The FBI, which focuses strictly on criminal matters, has also begun investigating, although its inquiries fall far short of a formal probe, U.S. law enforcement sources said Friday.
The SEC has subpoenaed company documents, including e-mails, contracts and correspondence, said Tisha Kresler, an SEC spokeswoman. Kresler refused to comment on whether the FBI had become involved.
The SEC investigation is an expansion of earlier requests for information. The probe focuses on allegations made by Roy Olofson, vice president of finance until last November, that the company misstated revenue and expenses.
Global Crossing officials have said the charges are without merit and that they are cooperating with the investigation.
While it is not unusual for the S.E.C. to begin an investigation of an accounting issue, F.B.I. involvement is uncommon, according to The New York Times.
Olofson made his allegations last August in a letter to the firm's top lawyer, advising him the company was inflating revenue and cash flow to enhance the appearance of results.
Global Crossing said it had informed its accountants, Arthur Andersen, of Mr. Olofson's accusations, The Times says. But a spokesman for Andersen, already criticized for its handling of financial disclosures at the Enron Corporation, told The Times the firm first learned of Mr. Olofson's concerns only last month, many months after they were first voiced in a letter.
Concern has emerged over losses by the small investors in Global Crossing even as several of the company's high-ranking executives made money through stock deals before the bankruptcy filing, The Times reports. The stock, which closed yesterday at 7 cents, hit a high of $64.25 in 1999.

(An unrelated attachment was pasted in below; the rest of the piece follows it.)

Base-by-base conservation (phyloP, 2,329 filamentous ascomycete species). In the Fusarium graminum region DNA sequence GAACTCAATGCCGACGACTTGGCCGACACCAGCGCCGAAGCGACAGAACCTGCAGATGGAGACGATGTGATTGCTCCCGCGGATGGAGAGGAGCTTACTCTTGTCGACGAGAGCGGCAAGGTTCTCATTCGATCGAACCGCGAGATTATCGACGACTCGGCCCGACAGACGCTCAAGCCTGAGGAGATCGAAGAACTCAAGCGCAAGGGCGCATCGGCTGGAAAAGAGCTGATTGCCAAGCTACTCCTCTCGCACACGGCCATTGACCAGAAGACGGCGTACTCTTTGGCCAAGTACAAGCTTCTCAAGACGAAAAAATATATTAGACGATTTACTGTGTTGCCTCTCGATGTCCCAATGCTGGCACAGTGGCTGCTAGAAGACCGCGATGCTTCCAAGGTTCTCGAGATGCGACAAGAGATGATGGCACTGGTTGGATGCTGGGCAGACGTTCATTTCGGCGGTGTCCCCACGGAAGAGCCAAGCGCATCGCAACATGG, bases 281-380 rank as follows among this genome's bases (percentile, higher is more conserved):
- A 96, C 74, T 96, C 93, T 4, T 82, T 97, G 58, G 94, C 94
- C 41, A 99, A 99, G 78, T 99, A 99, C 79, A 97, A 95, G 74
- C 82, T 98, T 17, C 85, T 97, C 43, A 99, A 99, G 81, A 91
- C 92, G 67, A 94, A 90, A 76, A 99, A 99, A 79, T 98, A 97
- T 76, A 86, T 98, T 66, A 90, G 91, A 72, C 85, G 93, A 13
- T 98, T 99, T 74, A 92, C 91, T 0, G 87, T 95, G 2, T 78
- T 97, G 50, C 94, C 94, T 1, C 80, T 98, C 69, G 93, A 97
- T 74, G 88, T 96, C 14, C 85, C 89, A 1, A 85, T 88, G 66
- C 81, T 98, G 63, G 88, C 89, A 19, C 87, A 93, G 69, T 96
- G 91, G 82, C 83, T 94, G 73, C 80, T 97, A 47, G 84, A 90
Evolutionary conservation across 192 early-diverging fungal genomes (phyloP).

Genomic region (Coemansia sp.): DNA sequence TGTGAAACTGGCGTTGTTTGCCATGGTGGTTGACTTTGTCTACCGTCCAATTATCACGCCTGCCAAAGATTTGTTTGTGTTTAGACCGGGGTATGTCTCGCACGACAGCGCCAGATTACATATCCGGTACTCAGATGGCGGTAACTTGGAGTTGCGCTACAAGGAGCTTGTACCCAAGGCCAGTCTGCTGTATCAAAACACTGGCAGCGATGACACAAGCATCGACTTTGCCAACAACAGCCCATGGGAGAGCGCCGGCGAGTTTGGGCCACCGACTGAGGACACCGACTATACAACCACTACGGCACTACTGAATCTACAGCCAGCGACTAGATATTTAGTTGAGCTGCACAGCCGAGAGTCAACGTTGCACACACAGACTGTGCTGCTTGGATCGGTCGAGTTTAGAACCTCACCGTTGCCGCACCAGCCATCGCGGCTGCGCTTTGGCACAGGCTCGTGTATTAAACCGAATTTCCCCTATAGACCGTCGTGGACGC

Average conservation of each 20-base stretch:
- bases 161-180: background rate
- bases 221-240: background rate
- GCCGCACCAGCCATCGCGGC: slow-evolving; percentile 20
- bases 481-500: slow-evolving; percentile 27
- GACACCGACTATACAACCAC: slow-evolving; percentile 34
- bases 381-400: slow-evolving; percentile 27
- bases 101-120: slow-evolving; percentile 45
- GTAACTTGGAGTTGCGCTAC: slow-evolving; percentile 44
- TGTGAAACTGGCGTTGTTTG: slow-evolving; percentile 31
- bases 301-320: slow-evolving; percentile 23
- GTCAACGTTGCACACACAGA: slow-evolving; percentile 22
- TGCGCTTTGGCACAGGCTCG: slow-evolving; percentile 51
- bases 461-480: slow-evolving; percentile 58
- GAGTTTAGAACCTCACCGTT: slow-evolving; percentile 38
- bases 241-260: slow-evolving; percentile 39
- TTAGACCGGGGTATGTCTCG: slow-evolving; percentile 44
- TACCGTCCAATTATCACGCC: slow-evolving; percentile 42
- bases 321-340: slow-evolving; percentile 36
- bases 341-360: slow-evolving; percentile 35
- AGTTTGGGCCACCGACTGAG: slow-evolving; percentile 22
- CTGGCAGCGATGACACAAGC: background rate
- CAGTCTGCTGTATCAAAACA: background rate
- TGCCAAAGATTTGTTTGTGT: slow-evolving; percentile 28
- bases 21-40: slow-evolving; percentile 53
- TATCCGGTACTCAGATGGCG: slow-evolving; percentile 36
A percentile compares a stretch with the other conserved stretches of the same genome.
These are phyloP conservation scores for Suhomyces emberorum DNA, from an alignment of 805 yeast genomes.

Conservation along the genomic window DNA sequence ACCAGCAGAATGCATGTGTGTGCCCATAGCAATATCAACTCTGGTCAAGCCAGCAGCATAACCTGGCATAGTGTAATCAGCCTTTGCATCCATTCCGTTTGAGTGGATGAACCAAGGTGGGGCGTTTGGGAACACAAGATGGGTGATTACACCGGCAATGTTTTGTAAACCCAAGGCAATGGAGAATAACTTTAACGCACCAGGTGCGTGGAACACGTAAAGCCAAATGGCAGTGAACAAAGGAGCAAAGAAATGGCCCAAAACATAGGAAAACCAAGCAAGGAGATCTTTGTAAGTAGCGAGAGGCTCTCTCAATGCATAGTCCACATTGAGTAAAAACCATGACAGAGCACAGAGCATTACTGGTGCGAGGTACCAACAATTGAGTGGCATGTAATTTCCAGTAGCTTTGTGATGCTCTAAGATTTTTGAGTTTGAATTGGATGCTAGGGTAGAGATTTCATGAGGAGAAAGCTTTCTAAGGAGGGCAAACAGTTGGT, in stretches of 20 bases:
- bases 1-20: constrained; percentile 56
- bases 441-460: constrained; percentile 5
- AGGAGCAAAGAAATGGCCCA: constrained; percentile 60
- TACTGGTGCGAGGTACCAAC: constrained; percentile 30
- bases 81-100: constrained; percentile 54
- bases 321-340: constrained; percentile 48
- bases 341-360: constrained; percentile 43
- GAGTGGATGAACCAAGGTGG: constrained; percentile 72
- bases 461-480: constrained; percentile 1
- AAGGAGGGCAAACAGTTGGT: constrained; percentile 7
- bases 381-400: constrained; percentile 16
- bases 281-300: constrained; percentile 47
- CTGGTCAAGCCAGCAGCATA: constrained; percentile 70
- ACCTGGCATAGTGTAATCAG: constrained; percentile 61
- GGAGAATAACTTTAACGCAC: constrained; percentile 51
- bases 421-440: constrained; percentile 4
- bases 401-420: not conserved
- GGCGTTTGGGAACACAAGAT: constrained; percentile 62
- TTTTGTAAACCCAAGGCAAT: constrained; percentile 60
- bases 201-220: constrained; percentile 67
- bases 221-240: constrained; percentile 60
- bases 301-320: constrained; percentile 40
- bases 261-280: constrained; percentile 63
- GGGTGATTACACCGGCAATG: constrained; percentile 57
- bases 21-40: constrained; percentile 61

Among the shareholders of Global Crossing at one point was former President George Bush, who took an $80,000 speaking fee in stock that at the peak was worth $14 million, The Times says. It is not known when, or if, he sold his position.
The company has also been criticized for forgiving personal loans made to two of its top executives at a time when a bankruptcy filing was looming.
Olofson claimed the company boosted sales in the last few days of some quarters by roundtripping - booking a sale of capacity to a customer and then purchasing a similar amount of capacity back from the client. In the second quarter of 2001, Global Crossing did approximately 13 roundtrip transactions, he said.
Global Crossing was giving the impression that it was generating cash revenues when, in actuality, these transactions did not increase the cash position of the company in any material sense, Olofson's lawyer Brian Lysaght said in a statementhis week.
Global Crossing spent billions of dollars over the last five years building a global fiber optics network. When the Bermuda-based firm, which has executive offices in Beverly Hills, filed for bankruptcy protection Jan. 28 it listed $12.3 billion of debt and $22.4 billion of assets.
Olofson also charged that seven months before the company filed for bankruptcy protection, the company's chief financial officer wanted to warn investors that sales were slowing, but felt he couldn't because the chairman had just dumped nearly $124 million worth of stock, Lysaght said.
Global Crossing Chairman and founder Gary Winnick sold nearly 10 million shares on May 23. In all, he sold about $735 million of stock before bankruptcy filings, according to a review of regulatory filings by Thomson Financial/Lancer Analytics, which tracks insider data. A spokesman for Mr. Winnick has emphasized that he held onto more than 70 percent of his stake in the company, The Times reports.
Global Crossing said Olofson's claims are questionable as he is seeking a multimillion-dollar settlement following his termination in November.
Paul Murphy, one of Olofson's lawyers, said Global Crossing is engaging in a carefully orchestrated smear campaign against his client.
© MMII, CBS Worldwide Inc. All Rights Reserved. This material may not be published, broadcast, rewritten, or redistributed. The Associated Press contributed to this report